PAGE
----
It's difficult to review Hard Candy because it is one of those high-tension movies that audiences enjoy most when they don't know what's will happen next. The trailers show footage from only the first 15-20 minutes and, because I didn't know anything beyond the trailer, I was completely surprised by the central set piece. I would never have guessed that this film might include ... that. My goodness. It reminded me of a very funny story about a night out in college with a friend who studied ... well, I can't tell you without spoiling the film. I'll just say that I was aware that writer Brian Nelson must have done his research in regards to the central set piece.
I can tell you that in the opening scene, two people chatting online decide to meet at a coffeeshop. Their conversation indicates that this is a far cry from You've Got Mail. At the coffeeshop, it turns out that Hayley (Ellen Page) is only 14 years old, while Jeff (Patrick Wilson) is a successful photographer in his early thirties. Jeff is flirting with danger in many ways, but seems not to realize it. Hayley, meanwhile, seems too young and dumb to recognize her own danger, and invites herself to Jeff's house. He realizes she's only 14 years old, but he takes her home. Whatever may happen next, you know it's going to be trouble. Pay close attention to what you see and hear in the coffeeshop—the filmmakers drop a few subtle clues for suspense and foreshadowing. As the film progresses, you start to think that such-and-such might happen, but the movie twists another way. And then you might think, "Oh, so it's going to be that kind of film," but you would be wrong. By the end of the movie, you are uncertain whether anything is actually what it appears to be.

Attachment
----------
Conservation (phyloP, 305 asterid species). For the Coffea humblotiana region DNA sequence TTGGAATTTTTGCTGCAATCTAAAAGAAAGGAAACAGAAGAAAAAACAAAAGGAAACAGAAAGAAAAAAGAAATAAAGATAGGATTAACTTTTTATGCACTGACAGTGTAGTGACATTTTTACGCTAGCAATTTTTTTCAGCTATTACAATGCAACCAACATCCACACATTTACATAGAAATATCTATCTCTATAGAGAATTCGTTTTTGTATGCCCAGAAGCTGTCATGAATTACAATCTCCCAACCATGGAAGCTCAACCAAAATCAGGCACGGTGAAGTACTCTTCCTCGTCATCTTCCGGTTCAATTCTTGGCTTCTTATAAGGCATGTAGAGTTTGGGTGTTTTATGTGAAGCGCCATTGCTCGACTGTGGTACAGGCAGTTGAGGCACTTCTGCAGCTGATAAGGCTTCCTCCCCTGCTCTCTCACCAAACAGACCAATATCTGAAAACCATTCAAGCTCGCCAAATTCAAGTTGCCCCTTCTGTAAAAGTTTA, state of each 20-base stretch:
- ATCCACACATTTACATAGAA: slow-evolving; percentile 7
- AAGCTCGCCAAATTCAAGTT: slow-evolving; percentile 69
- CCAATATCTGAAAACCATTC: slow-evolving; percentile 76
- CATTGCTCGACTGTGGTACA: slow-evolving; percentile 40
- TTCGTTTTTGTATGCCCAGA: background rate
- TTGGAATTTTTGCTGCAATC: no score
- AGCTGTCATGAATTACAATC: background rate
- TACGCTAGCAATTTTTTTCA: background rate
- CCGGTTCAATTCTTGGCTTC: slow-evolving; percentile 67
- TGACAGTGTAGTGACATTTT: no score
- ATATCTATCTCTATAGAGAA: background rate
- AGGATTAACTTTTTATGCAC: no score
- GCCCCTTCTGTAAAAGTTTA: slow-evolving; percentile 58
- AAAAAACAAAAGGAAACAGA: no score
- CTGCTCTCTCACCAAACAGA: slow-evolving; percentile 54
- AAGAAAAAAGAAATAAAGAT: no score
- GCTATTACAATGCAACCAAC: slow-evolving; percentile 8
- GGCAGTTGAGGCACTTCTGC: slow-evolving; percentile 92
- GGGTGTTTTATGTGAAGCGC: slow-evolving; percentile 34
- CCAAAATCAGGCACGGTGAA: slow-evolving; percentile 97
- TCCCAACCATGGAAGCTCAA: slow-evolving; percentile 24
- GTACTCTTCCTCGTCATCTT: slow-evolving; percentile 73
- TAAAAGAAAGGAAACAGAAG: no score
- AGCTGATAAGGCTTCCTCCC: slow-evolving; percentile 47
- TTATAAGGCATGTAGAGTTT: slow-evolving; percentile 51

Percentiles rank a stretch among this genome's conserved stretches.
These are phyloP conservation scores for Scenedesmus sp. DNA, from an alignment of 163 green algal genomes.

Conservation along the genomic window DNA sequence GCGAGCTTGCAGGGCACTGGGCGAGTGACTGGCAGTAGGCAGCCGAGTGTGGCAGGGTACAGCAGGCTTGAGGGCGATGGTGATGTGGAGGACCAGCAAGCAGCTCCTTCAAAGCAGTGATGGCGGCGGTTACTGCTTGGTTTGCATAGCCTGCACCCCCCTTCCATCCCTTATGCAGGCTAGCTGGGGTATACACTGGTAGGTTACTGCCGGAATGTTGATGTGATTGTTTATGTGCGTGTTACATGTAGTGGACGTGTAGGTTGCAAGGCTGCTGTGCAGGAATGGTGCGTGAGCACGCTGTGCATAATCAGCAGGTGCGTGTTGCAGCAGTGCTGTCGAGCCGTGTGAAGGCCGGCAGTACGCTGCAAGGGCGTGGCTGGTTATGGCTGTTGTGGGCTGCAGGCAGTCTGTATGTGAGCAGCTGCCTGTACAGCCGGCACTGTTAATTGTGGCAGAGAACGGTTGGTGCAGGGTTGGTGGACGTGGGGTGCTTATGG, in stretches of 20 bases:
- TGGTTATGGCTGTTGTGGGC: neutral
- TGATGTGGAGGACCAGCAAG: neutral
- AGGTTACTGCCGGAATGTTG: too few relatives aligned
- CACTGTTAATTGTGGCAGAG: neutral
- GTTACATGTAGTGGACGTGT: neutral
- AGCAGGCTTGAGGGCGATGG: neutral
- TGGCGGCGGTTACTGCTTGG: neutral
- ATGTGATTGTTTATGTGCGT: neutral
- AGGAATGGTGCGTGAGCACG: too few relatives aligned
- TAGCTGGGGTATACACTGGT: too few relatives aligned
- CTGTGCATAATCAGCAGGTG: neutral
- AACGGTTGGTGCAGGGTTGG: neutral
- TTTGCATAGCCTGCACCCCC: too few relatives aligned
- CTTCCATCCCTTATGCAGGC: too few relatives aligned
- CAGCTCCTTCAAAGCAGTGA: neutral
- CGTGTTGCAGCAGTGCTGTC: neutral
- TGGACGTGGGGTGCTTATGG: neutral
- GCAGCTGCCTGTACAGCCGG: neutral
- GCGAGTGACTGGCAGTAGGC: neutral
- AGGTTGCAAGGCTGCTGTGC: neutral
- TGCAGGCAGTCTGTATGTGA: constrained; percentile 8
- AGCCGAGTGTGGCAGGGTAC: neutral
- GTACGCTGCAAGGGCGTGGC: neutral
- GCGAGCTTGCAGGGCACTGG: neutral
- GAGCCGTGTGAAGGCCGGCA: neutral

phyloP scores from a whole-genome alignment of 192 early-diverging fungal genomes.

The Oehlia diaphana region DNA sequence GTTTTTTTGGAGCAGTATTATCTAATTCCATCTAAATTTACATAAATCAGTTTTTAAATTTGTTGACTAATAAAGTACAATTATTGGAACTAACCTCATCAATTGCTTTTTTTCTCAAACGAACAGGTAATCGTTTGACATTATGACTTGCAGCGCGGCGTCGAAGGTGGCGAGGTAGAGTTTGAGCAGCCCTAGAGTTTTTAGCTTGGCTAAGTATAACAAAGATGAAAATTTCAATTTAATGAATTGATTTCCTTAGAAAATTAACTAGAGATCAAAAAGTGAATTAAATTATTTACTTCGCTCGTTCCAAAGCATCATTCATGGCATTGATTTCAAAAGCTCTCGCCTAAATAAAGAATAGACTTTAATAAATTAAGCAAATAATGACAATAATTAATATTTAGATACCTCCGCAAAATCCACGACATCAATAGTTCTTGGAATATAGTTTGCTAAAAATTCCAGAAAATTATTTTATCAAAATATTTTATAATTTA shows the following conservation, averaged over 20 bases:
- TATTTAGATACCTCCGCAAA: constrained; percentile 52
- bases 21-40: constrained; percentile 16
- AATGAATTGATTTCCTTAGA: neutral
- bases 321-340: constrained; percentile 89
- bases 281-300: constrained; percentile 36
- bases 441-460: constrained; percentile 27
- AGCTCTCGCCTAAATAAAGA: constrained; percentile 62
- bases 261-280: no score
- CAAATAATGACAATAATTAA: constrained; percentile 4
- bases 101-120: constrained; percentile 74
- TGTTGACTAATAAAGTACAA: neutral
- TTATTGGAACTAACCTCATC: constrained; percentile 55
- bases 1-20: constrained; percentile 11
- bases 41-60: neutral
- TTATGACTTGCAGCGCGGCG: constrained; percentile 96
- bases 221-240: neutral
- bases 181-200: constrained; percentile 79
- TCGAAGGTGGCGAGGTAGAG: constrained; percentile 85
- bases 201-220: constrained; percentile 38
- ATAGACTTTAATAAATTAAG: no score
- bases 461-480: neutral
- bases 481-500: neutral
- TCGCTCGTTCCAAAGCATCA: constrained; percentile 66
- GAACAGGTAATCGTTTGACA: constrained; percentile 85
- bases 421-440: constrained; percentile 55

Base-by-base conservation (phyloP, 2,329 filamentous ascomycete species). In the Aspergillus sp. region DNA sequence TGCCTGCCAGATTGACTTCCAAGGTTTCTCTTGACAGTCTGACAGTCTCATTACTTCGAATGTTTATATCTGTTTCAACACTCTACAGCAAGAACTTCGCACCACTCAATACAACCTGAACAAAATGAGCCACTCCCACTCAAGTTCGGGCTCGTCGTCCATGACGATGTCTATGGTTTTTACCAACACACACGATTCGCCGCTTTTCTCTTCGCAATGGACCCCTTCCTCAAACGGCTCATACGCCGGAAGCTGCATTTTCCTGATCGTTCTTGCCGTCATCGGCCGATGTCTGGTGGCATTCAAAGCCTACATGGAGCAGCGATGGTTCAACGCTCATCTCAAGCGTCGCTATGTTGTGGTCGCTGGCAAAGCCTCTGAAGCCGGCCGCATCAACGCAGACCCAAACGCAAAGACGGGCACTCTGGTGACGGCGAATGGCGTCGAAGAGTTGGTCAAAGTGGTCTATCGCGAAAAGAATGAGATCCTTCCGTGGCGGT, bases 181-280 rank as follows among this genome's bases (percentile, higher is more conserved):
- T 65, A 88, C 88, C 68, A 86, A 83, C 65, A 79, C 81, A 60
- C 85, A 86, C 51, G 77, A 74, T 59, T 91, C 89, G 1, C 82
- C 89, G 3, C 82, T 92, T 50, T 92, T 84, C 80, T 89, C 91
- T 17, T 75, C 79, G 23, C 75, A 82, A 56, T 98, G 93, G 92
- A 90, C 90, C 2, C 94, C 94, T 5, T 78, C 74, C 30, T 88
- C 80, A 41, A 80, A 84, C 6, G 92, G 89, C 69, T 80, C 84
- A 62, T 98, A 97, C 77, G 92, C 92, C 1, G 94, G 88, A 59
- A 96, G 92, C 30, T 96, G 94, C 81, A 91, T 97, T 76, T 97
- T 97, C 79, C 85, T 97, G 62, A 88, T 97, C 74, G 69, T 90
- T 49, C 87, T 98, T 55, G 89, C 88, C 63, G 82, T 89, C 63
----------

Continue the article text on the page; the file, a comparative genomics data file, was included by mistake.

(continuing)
Ellen Page is amazing as Hayley, but I had to wonder if a 14-year-old would speak in such a sophisticated way. She continually tells Jeff that she's an honor student and reads a lot, but her language still did not seem authentic for a teenager. Patrick Wilson was more convincing in his role as Jeff; his mild-mannered features work to the film's advantage.
Hard Candy's strength is in the way it continually sustains suspense, particularly in the use of sound effects. Very little is shown, but much is heard. The sound effects in the central set piece are perfect. The movie also gets the smallest details right: in one scene, I noticed someone's hand that had been tied up for awhile was starting to turn blue from shock. Director David Slade did an excellent job on his first feature with limited characters and settings.
The intricacies of the plot seem to unravel a little at the end; if you try to piece together certain things afterwards, they might not fit perfectly. A few ambiguities remain as well. However, these minor inconsistencies did not affect my enjoyment of the film. The one moment that did pull me completely out of the film was a bad joke about Roman Polanski, but that may have been intentional to give the audience a break from the mounting tension.
I saw Hard Candy at an Alamo Drafthouse and was warned that I might not want to eat during the movie. I didn't have a problem; this isn't a gory horror movie. Also, the person who warned me was male and at least once in the film, every guy in the audience seemed to have his hand over his face. I am a wicked person because I found this amusing, especially since I've sat through too many films where the women are the ones squirming and hiding their eyes.
I've probably said too much. Or perhaps I haven't. You'll have to see Hard Candy to judge for yourself.